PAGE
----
In this article, we’ll:
- Give a short overview of ad refreshing.
- Briefly explain how the tactic can impact CPMs.
- Mention refreshing methods.
- Cover best practices and do’s and don’ts.
We’ll start by taking a closer look at ad refreshing and how it works.
What Is Ad Refreshing?
Ads are typically called when a page is loaded. After that, the same ad remains on the page, regardless of how long the user spends reading your article, watching your video, or playing a game. Resultantly, some publishers find that they have excellent time-on-site scores but still get a low number of impressions.
To solve that problem, publishers began to use ad refreshing. In short, the technique calls a different creative from the ad server without reloading the current page. That allows users to see new ads and lets you generate more revenue.
Here’s what it looks like (Sticky banner):
Unfortunately, not all ad refresh methods are created equal, and some have better results than others.
Ad Refreshing Methods
There are several ad refreshing methods, and it’s essential to research your options before selecting one. The methods include:
- Time-based refresh: new ads are loaded after a set interval, such as 60 seconds.
- User action-based refresh: ads are loaded after users scroll or click on the page.
- Event-based refresh: ads are refreshed after an event occurs, such as a game finishes loading, or a video ends.
While each of the above methods has its advantages, they typically negatively impact viewability and aren’t as successful over the long term.
Smart ad refreshing is the method we use at Softonic, and it typically delivers much better results than the other techniques. Smart refresh uses time-, action-, and event-based triggers. Some configurations can use up to 20 different signals to determine if an ad is being viewed and whether it should be refreshed.
Unlike most other methods, smart ad refreshing can generate more revenue for publishers and increase viewability to appease advertisers.
How Does Ad Refreshing Impact Cpms?
Advertisers are typically aware if publishers use ad refreshing on their sites. Some may respond by decreasing their bids due to concerns over viewability, which can reduce your CPMs for each successive refresh. However, you’ll likely get a higher number of total impressions per user session to compensate.
Here’s an example:
If you use ad refreshing, we recommend considering alternative metrics to measure your revenue growth and success, such as:
- Page revenue per thousand impressions (RPM)
- Earnings per thousand visitors (EPMV)
- Revenue per session (RPS)
These metrics may give publishers a better idea of their potential earnings.
Best Practices Publishers Should Follow
There are several do’s and don’ts when it comes to ad refreshing. Here are a few of the best practices our expert Softonic team recommend following:
Avoid Aggressive Refreshing
Viewability is a significant concern for advertisers. If you display an advertisement for 30 seconds or less, the viewability rates drop, and your inventory becomes less valuable. The less valuable your ad space, the lower advertisers’ bids will be.
If you use time-based triggers, it’s critical to ensure that an ad is visible for at least 60 seconds before you refresh the creative.
Run A/b Tests
There’s no one-size-fits-all when it comes to refreshing methods. You’ll need to try out different triggers and techniques to find the one that works best for your site and audience. It’s just as important to try them out in different positions. For example, a time-based refresh might work well on a sidebar, but you may get better results with an action-based trigger for a header advert.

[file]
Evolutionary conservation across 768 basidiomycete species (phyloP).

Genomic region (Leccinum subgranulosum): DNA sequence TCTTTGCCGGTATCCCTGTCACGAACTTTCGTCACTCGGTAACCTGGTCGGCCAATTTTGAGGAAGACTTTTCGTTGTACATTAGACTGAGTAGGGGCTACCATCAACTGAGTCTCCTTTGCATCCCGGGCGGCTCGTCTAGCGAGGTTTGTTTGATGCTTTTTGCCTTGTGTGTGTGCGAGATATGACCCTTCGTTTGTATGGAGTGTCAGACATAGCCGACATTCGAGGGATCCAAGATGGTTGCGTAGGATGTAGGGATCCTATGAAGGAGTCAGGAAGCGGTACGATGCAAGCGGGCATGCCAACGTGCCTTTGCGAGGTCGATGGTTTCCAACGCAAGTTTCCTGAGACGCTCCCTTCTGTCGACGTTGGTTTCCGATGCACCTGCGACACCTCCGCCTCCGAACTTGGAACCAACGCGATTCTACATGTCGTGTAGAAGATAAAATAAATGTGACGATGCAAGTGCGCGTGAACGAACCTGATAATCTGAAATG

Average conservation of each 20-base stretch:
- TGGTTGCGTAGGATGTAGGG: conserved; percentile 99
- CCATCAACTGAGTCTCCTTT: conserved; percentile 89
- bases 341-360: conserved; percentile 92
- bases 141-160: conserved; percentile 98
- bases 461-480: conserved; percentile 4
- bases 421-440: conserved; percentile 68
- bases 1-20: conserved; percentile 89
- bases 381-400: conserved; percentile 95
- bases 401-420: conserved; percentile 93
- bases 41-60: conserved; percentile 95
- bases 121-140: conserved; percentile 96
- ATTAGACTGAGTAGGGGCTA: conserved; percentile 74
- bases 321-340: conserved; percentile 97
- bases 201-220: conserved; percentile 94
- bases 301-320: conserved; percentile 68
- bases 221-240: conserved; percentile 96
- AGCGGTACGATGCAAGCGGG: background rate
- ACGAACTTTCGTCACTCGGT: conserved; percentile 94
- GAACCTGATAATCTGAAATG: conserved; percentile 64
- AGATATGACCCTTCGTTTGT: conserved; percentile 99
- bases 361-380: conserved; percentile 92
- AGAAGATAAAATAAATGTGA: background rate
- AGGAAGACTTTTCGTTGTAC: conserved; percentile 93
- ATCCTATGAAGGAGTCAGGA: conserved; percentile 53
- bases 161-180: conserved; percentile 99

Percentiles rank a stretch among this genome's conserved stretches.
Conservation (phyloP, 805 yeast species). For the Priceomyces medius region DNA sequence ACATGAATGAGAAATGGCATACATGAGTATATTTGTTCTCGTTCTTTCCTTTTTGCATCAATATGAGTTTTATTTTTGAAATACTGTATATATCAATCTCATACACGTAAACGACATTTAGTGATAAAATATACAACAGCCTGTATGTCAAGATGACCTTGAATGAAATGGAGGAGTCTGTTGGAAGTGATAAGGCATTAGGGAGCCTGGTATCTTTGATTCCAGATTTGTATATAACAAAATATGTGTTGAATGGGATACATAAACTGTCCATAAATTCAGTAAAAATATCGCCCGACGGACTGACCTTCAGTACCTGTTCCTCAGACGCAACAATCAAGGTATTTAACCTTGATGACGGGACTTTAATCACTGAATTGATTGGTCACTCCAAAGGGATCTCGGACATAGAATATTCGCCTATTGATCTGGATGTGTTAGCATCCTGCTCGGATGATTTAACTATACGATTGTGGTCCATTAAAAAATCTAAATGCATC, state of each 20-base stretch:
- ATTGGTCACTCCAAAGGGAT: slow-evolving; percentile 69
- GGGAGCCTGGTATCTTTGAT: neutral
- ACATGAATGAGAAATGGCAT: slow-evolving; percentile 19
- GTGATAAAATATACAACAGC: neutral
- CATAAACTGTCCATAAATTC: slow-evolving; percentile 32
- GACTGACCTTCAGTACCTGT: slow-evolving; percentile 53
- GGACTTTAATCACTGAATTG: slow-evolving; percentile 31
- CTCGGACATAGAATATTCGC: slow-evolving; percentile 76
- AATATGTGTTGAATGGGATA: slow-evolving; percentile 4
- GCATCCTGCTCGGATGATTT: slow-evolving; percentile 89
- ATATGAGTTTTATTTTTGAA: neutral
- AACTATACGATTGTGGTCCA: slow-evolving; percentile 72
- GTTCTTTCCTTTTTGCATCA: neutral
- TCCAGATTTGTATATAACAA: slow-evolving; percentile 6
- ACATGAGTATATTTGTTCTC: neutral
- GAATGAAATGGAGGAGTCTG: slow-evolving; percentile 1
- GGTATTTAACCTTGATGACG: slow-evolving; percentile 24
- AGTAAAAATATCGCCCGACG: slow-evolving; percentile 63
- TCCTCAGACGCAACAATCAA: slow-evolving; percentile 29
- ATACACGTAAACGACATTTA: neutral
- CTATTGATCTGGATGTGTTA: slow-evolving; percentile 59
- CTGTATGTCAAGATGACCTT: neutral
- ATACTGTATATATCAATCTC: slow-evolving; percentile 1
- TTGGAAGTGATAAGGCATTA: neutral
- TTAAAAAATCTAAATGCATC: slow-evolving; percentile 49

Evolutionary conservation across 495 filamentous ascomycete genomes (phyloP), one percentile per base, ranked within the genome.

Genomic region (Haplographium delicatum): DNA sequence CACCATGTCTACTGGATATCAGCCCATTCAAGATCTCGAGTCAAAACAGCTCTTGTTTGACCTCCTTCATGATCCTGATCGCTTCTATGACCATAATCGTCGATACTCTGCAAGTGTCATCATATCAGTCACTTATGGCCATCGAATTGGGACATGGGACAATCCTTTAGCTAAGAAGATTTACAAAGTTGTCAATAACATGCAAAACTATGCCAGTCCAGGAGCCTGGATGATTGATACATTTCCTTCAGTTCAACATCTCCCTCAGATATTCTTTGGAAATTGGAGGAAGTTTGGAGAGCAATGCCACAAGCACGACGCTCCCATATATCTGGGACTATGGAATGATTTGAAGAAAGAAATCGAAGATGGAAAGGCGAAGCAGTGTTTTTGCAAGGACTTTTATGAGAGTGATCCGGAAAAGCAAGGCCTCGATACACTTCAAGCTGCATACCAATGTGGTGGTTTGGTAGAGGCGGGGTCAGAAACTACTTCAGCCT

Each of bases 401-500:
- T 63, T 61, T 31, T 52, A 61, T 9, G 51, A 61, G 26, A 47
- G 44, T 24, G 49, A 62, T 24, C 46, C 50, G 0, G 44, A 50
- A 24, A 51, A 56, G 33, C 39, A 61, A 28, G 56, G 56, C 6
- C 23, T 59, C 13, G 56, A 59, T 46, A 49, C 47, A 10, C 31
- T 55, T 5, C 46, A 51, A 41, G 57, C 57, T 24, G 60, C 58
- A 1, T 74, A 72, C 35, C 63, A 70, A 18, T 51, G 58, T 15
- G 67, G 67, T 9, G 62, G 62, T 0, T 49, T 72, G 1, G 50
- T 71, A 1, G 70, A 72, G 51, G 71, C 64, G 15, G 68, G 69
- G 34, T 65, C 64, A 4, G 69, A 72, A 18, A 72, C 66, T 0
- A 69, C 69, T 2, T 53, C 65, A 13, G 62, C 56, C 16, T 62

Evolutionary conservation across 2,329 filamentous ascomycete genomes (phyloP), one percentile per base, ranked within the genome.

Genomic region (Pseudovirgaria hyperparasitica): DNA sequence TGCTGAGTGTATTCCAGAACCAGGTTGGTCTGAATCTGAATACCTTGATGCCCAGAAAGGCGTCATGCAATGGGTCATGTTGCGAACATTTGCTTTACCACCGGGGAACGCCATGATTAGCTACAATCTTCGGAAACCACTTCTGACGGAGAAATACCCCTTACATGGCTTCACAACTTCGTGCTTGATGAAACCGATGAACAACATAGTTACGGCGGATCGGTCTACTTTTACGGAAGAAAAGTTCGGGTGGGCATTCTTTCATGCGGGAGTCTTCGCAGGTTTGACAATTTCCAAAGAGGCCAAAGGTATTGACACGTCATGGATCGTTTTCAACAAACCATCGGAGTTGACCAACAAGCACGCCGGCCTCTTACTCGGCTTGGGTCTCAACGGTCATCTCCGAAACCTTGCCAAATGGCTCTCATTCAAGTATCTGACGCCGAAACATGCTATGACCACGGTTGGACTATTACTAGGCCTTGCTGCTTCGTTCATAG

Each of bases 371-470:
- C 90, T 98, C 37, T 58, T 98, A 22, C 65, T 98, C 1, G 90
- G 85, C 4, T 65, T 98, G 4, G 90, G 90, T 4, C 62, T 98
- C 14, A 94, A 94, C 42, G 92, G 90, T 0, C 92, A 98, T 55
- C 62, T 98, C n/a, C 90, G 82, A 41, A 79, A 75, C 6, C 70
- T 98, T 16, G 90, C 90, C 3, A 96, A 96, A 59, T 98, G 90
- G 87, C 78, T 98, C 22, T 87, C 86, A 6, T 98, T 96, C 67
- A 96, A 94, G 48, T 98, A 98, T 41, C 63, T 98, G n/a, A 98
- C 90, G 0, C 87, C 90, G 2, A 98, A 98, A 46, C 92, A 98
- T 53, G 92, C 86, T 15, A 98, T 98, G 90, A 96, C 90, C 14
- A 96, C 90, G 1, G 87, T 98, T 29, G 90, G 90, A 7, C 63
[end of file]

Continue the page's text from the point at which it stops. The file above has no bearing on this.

Publishers need to take the privacy of their visitors seriously. If you use a trigger that listens for keystrokes, you may end up recording private information such as passwords or personal details. Ensure that your event listeners don’t record these types of info.
Don’t Refresh Direct Deal Ad Inventories
Direct deals take a lot of time, effort, and negotiation to put into place. These advertisers pay to have their ads shown in premium locations without competing for space through bidding.
If you implement a refresh method that affects these ads, you risk the advertiser discontinuing their direct deal with you.
Focus on Engaging Content and User Presence
Content that holds the attention of your visitors will benefit from ad refreshing. Since the user is spending more time on the page, it’s likely that they’ll see the new creatives when you call a new creative from the server.
It’s also vital to consider user presence and activity. A visitor might have your site open without actively looking at the content. Attempting to show another while the user isn’t active on the page will drop your viewability. Consequently, advertisers will bid less on your inventory, resulting in lower CPMs for you.
Obey the Network’s Terms
Not all networks allow for ad refreshing. If they do, it’s critical to read the network's policy to ensure your refresh remains compliant with its terms. Working with a monetization partner that includes it as a service will protect you from breaking a network or exchange’s terms.
If you want to implement ad refreshing on your site, take the time to explore your options. Ensure that you understand and comply with your network’s terms. Alternatively, work with a monetization partner that offers the service.
When done wrong, ad refreshing can cost you a lot of revenue and chase away advertisers. However, when done right, the technique can raise your income, improve viewability, and make your site more appealing to advertisers and networks.